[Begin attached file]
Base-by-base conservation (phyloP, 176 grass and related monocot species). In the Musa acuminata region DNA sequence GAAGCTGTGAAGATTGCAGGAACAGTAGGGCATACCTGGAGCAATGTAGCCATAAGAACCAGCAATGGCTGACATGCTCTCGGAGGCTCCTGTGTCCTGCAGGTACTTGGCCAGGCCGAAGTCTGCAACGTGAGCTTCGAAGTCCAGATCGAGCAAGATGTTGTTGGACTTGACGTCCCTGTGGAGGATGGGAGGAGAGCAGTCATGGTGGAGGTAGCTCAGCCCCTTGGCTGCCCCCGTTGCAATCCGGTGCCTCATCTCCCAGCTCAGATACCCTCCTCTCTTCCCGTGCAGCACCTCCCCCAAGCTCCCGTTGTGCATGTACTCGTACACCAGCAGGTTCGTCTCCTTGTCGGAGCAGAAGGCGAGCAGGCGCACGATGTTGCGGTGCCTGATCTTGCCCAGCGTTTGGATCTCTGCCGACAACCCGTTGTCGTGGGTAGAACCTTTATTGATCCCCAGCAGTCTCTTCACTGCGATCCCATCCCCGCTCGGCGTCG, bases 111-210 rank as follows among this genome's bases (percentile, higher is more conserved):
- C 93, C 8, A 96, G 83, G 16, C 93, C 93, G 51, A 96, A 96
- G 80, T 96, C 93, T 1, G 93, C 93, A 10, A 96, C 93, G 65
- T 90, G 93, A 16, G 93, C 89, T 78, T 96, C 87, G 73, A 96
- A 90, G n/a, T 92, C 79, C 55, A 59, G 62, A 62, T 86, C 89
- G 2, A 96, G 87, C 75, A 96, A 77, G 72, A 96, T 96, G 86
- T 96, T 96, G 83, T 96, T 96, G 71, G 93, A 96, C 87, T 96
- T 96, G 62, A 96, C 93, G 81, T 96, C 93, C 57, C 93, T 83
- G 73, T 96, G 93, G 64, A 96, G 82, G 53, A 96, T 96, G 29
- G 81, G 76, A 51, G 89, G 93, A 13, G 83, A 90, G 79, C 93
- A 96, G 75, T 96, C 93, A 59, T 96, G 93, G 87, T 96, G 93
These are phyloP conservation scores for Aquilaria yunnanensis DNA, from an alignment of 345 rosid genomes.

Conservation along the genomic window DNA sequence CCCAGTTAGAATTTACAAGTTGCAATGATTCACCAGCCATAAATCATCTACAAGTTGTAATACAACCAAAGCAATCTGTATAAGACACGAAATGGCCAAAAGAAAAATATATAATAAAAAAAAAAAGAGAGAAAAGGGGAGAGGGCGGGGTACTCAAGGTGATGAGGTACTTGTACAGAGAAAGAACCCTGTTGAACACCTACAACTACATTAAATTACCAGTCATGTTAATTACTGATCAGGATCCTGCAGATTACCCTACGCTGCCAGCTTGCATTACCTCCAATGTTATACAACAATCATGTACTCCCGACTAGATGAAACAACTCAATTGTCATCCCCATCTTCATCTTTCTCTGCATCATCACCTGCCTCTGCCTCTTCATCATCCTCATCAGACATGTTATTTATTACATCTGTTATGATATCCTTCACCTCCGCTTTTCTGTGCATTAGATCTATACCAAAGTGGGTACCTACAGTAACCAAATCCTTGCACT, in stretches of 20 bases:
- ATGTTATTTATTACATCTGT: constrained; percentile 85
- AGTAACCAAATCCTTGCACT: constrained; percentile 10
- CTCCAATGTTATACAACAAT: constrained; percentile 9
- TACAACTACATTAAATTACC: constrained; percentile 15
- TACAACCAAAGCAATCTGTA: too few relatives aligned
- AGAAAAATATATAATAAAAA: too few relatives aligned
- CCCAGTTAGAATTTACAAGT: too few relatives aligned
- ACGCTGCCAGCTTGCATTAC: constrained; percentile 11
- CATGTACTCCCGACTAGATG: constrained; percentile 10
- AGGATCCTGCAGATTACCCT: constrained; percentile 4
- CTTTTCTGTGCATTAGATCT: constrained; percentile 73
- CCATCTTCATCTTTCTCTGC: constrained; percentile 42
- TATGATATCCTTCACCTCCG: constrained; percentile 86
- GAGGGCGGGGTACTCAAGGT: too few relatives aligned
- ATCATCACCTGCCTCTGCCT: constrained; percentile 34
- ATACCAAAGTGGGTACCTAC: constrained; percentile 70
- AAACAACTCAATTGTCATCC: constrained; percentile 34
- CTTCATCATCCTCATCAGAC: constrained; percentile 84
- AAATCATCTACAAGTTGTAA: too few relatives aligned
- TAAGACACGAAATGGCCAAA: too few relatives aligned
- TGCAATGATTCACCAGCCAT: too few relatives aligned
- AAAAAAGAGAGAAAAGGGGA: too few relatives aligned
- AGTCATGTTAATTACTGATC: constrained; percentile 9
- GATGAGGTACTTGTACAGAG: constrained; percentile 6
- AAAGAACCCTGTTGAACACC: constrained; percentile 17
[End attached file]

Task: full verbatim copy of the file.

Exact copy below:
Base-by-base conservation (phyloP, 176 grass and related monocot species). In the Musa acuminata region DNA sequence GAAGCTGTGAAGATTGCAGGAACAGTAGGGCATACCTGGAGCAATGTAGCCATAAGAACCAGCAATGGCTGACATGCTCTCGGAGGCTCCTGTGTCCTGCAGGTACTTGGCCAGGCCGAAGTCTGCAACGTGAGCTTCGAAGTCCAGATCGAGCAAGATGTTGTTGGACTTGACGTCCCTGTGGAGGATGGGAGGAGAGCAGTCATGGTGGAGGTAGCTCAGCCCCTTGGCTGCCCCCGTTGCAATCCGGTGCCTCATCTCCCAGCTCAGATACCCTCCTCTCTTCCCGTGCAGCACCTCCCCCAAGCTCCCGTTGTGCATGTACTCGTACACCAGCAGGTTCGTCTCCTTGTCGGAGCAGAAGGCGAGCAGGCGCACGATGTTGCGGTGCCTGATCTTGCCCAGCGTTTGGATCTCTGCCGACAACCCGTTGTCGTGGGTAGAACCTTTATTGATCCCCAGCAGTCTCTTCACTGCGATCCCATCCCCGCTCGGCGTCG, bases 111-210 rank as follows among this genome's bases (percentile, higher is more conserved):
- C 93, C 8, A 96, G 83, G 16, C 93, C 93, G 51, A 96, A 96
- G 80, T 96, C 93, T 1, G 93, C 93, A 10, A 96, C 93, G 65
- T 90, G 93, A 16, G 93, C 89, T 78, T 96, C 87, G 73, A 96
- A 90, G n/a, T 92, C 79, C 55, A 59, G 62, A 62, T 86, C 89
- G 2, A 96, G 87, C 75, A 96, A 77, G 72, A 96, T 96, G 86
- T 96, T 96, G 83, T 96, T 96, G 71, G 93, A 96, C 87, T 96
- T 96, G 62, A 96, C 93, G 81, T 96, C 93, C 57, C 93, T 83
- G 73, T 96, G 93, G 64, A 96, G 82, G 53, A 96, T 96, G 29
- G 81, G 76, A 51, G 89, G 93, A 13, G 83, A 90, G 79, C 93
- A 96, G 75, T 96, C 93, A 59, T 96, G 93, G 87, T 96, G 93
These are phyloP conservation scores for Aquilaria yunnanensis DNA, from an alignment of 345 rosid genomes.

Conservation along the genomic window DNA sequence CCCAGTTAGAATTTACAAGTTGCAATGATTCACCAGCCATAAATCATCTACAAGTTGTAATACAACCAAAGCAATCTGTATAAGACACGAAATGGCCAAAAGAAAAATATATAATAAAAAAAAAAAGAGAGAAAAGGGGAGAGGGCGGGGTACTCAAGGTGATGAGGTACTTGTACAGAGAAAGAACCCTGTTGAACACCTACAACTACATTAAATTACCAGTCATGTTAATTACTGATCAGGATCCTGCAGATTACCCTACGCTGCCAGCTTGCATTACCTCCAATGTTATACAACAATCATGTACTCCCGACTAGATGAAACAACTCAATTGTCATCCCCATCTTCATCTTTCTCTGCATCATCACCTGCCTCTGCCTCTTCATCATCCTCATCAGACATGTTATTTATTACATCTGTTATGATATCCTTCACCTCCGCTTTTCTGTGCATTAGATCTATACCAAAGTGGGTACCTACAGTAACCAAATCCTTGCACT, in stretches of 20 bases:
- ATGTTATTTATTACATCTGT: constrained; percentile 85
- AGTAACCAAATCCTTGCACT: constrained; percentile 10
- CTCCAATGTTATACAACAAT: constrained; percentile 9
- TACAACTACATTAAATTACC: constrained; percentile 15
- TACAACCAAAGCAATCTGTA: too few relatives aligned
- AGAAAAATATATAATAAAAA: too few relatives aligned
- CCCAGTTAGAATTTACAAGT: too few relatives aligned
- ACGCTGCCAGCTTGCATTAC: constrained; percentile 11
- CATGTACTCCCGACTAGATG: constrained; percentile 10
- AGGATCCTGCAGATTACCCT: constrained; percentile 4
- CTTTTCTGTGCATTAGATCT: constrained; percentile 73
- CCATCTTCATCTTTCTCTGC: constrained; percentile 42
- TATGATATCCTTCACCTCCG: constrained; percentile 86
- GAGGGCGGGGTACTCAAGGT: too few relatives aligned
- ATCATCACCTGCCTCTGCCT: constrained; percentile 34
- ATACCAAAGTGGGTACCTAC: constrained; percentile 70
- AAACAACTCAATTGTCATCC: constrained; percentile 34
- CTTCATCATCCTCATCAGAC: constrained; percentile 84
- AAATCATCTACAAGTTGTAA: too few relatives aligned
- TAAGACACGAAATGGCCAAA: too few relatives aligned
- TGCAATGATTCACCAGCCAT: too few relatives aligned
- AAAAAAGAGAGAAAAGGGGA: too few relatives aligned
- AGTCATGTTAATTACTGATC: constrained; percentile 9
- GATGAGGTACTTGTACAGAG: constrained; percentile 6
- AAAGAACCCTGTTGAACACC: constrained; percentile 17